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Ear infections are caused by the overgrowth of bacteria or viruses in the inner, middle, or outer part of the ear cavity. Middle ear infection, medically referred to as otitis media, is the most prevalent form of ear infection that is caused by fluid accumulation in the air-filled space behind the eardrum. (1)
The middle ear is connected to the back of the throat via a narrow tube called the Eustachian tube. The opening of this tube in the throat keeps opening and closing to maintain proper airflow and pressure inside the middle ear and to drain out the secretions from the middle ear down the throat.
When you come down with a cold, flu, or allergy, inflammation and mucus buildup occur in the nasal passages, throat, and Eustachian tubes.
The blockage in the Eustachian tube prevents the drainage of fluid from the middle ear into the throat. As a result, the fluid starts collecting inside the middle ear and exerts pressure on the eardrum, causing it to bulge out and hurt.
The moist environment and lack of ventilation create an ideal environment for the growth of germs in the trapped fluid, eventually resulting in an infection. (2)
Yet another common ear infection is swimmer’s ear (otitis externa), which occurs when water gets trapped inside the outer ear canal and breeds the growth of infection-causing microbes.
Otitis externa typically causes redness, warmth, and pain in that stretch of the ear canal that extends from the eardrum to outside the head. (3)
Home Remedies for Ear Infections
You can try the following home remedies to reduce the pain, inflammation, and fluid discharge associated with some outer and middle ear infections.
1. Apply warm/cold compresses
Warm and cold compresses work in different ways to alleviate the symptomatic discomfort caused by ear infections.
The application of gentle heat helps dissolve the fluid discharge accumulated inside the ear so that it drains out easily, thus aiding in reducing symptoms. (4) Plus, it stimulates blood circulation in the targeted area, bringing more infection-fighting white blood cells to the ear.
Topical cold therapy, on the other hand, constricts the underlying blood vessels and thus limits blood flow in the area, reducing inflammation and providing cooling and soothing effects. Plus, it is a protective method that prevents hearing loss. (5)
To make a warm compress:
- Soak a clean washcloth in warm water, squeeze out the excess liquid, fold the damp cloth, and place it over the infected ear for 10–15 minutes.
- Alternatively, you can wrap a heating pad (on low setting) or warmed gel pack in a towel and keep it on the sore ear for 10–15 minutes.
Make sure that the compress does not feel too hot as you can end up burning your skin.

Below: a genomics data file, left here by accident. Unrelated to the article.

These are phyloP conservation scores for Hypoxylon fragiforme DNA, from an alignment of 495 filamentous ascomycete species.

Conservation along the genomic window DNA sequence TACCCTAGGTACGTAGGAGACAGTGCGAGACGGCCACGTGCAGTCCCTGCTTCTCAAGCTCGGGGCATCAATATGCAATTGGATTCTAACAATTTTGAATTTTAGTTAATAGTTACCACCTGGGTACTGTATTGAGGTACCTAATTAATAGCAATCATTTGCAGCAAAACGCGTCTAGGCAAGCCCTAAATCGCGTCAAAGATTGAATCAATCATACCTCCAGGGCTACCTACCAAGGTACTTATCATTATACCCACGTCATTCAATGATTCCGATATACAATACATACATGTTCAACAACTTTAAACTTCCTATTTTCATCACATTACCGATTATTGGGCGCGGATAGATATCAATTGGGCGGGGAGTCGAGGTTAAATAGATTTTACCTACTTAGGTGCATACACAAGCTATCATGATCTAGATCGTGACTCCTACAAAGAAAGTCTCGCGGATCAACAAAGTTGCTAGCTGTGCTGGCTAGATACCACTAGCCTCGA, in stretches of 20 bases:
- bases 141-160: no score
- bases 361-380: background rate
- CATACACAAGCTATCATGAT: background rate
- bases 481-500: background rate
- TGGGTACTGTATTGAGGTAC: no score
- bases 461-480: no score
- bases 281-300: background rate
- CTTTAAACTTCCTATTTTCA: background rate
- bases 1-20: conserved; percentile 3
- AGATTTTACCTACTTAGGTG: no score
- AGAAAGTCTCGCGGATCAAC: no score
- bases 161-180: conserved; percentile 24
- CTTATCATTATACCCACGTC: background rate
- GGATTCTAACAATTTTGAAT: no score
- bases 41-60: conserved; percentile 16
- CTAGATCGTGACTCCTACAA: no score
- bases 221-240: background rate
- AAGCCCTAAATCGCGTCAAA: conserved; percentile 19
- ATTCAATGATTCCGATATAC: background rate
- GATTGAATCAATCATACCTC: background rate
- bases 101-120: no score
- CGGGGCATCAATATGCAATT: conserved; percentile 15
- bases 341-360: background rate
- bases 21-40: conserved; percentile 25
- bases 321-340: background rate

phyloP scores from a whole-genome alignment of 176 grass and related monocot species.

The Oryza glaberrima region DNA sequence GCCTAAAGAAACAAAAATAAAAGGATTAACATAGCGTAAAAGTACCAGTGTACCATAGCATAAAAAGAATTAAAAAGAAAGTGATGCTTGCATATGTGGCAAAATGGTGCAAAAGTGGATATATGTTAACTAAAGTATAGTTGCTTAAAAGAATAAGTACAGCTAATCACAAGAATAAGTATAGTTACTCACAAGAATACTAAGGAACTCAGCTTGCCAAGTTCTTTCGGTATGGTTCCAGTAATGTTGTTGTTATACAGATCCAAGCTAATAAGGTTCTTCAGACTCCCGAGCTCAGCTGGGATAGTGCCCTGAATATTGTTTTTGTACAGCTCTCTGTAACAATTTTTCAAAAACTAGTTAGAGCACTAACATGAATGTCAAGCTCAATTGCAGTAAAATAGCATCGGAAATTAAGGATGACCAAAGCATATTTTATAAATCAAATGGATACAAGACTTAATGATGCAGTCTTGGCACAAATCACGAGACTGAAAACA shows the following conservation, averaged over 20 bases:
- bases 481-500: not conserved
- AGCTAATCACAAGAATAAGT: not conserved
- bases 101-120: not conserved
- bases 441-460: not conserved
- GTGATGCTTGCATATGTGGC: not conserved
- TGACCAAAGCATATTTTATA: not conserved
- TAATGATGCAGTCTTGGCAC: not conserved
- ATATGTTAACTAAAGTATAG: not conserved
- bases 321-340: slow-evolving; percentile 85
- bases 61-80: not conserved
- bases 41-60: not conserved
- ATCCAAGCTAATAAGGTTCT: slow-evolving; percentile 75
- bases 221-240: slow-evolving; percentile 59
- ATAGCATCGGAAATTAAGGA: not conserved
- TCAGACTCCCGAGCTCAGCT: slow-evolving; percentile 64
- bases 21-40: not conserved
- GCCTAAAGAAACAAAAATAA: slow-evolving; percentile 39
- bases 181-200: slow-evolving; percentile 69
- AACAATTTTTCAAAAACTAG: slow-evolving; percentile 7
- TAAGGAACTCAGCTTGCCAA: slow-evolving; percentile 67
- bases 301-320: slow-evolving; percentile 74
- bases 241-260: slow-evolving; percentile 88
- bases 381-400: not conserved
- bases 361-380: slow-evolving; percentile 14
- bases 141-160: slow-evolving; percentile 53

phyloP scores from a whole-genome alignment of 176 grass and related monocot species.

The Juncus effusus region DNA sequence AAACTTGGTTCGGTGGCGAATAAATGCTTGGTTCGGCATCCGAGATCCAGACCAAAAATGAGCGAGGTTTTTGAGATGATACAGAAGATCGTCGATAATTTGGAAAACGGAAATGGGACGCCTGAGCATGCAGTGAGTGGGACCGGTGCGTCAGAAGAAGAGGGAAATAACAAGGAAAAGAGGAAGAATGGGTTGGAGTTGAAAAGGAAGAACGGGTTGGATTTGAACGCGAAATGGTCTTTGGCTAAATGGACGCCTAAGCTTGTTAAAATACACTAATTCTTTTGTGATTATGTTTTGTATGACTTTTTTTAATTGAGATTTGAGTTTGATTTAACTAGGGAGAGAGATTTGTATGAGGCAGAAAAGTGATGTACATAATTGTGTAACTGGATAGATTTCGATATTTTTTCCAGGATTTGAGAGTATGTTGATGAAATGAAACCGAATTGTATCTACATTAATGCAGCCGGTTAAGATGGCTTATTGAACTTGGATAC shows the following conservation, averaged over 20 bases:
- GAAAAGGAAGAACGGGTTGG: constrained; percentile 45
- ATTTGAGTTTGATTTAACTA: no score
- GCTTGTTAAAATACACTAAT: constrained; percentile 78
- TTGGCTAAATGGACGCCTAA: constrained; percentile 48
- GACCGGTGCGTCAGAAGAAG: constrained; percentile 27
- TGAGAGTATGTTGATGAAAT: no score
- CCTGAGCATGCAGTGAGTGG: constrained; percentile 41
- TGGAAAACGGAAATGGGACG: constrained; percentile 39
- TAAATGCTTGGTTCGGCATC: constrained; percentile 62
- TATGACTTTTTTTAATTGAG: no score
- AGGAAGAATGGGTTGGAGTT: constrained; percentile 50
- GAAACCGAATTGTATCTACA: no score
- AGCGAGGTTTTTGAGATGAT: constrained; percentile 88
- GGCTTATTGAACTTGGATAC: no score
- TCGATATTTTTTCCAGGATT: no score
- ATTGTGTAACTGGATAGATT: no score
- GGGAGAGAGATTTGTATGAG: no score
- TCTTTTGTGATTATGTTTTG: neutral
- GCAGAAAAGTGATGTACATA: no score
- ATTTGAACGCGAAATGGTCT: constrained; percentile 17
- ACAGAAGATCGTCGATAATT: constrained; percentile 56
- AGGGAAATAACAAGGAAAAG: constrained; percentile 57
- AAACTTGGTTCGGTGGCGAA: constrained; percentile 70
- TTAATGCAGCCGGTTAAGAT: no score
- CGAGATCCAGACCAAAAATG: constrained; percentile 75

To make a cold compress:
- Soak a clean washcloth in cold water, wring out the excess liquid, fold the damp cloth, and place it on the infected ear for 10–15 minutes.
- Alternatively, you can wrap a few ice cubes or a bag of frozen vegetables in a thin towel, and place it over the infected ear for 10–15 minutes.
You can try both hot and cold compresses to see which one suits you best, and then stick to the preferable option. Or you can alternate between the two every 10 minutes to get the therapeutic benefits of both.
2. Use garlic
Garlic exhibits strong antimicrobial and immune-boosting properties that can help fight ear infections, reduce your symptoms, and promote faster recovery. Plus, it is credited with pain-relieving properties (6) that can help ease infection-induced earache.
- Cook two garlic cloves in 2 tablespoons of mustard oil until they turn black.
- Strain the oil in a container and let it cool down to a comfortably warm temperature.
- Use a clean, sanitized dropper to put 2–3 drops of this oil in the infected ear.
- Put a few fresh garlic cloves in boiling water for about 5 minutes.
- Crush the softened cloves.
- Add a little salt to the crushed garlic.
- Wrap this mixture into a clean cloth and place it against the affected ear.
Chew some fresh garlic cloves every day to bolster your immunity and accelerate the healing process.
3. Try using tea tree oil
Tea tree oil is endowed with multiple medicinal effects that can help treat ear infections and their associated symptoms. It is a potent antimicrobial agent that can kill the germs responsible for the infection.
Moreover, it helps relieve the inflammation and pain in and around the infected ear while also pulling out the fluid buildup from inside the ear canal. (7)
How to use:
- Heat a tablespoon of olive oil until it becomes slightly warm.
- Add 3–4 drops of tea tree oil and mix.
- Lay your head down on your side with the infected ear facing up. Put 2–3 drops of warm oil blend into the ear with a dropper.
- Hold the position for about 3 minutes
- Turn your head to drain the oil out.
- Repeat daily until the pain subsides.
4. Apply a salt compress on the affected area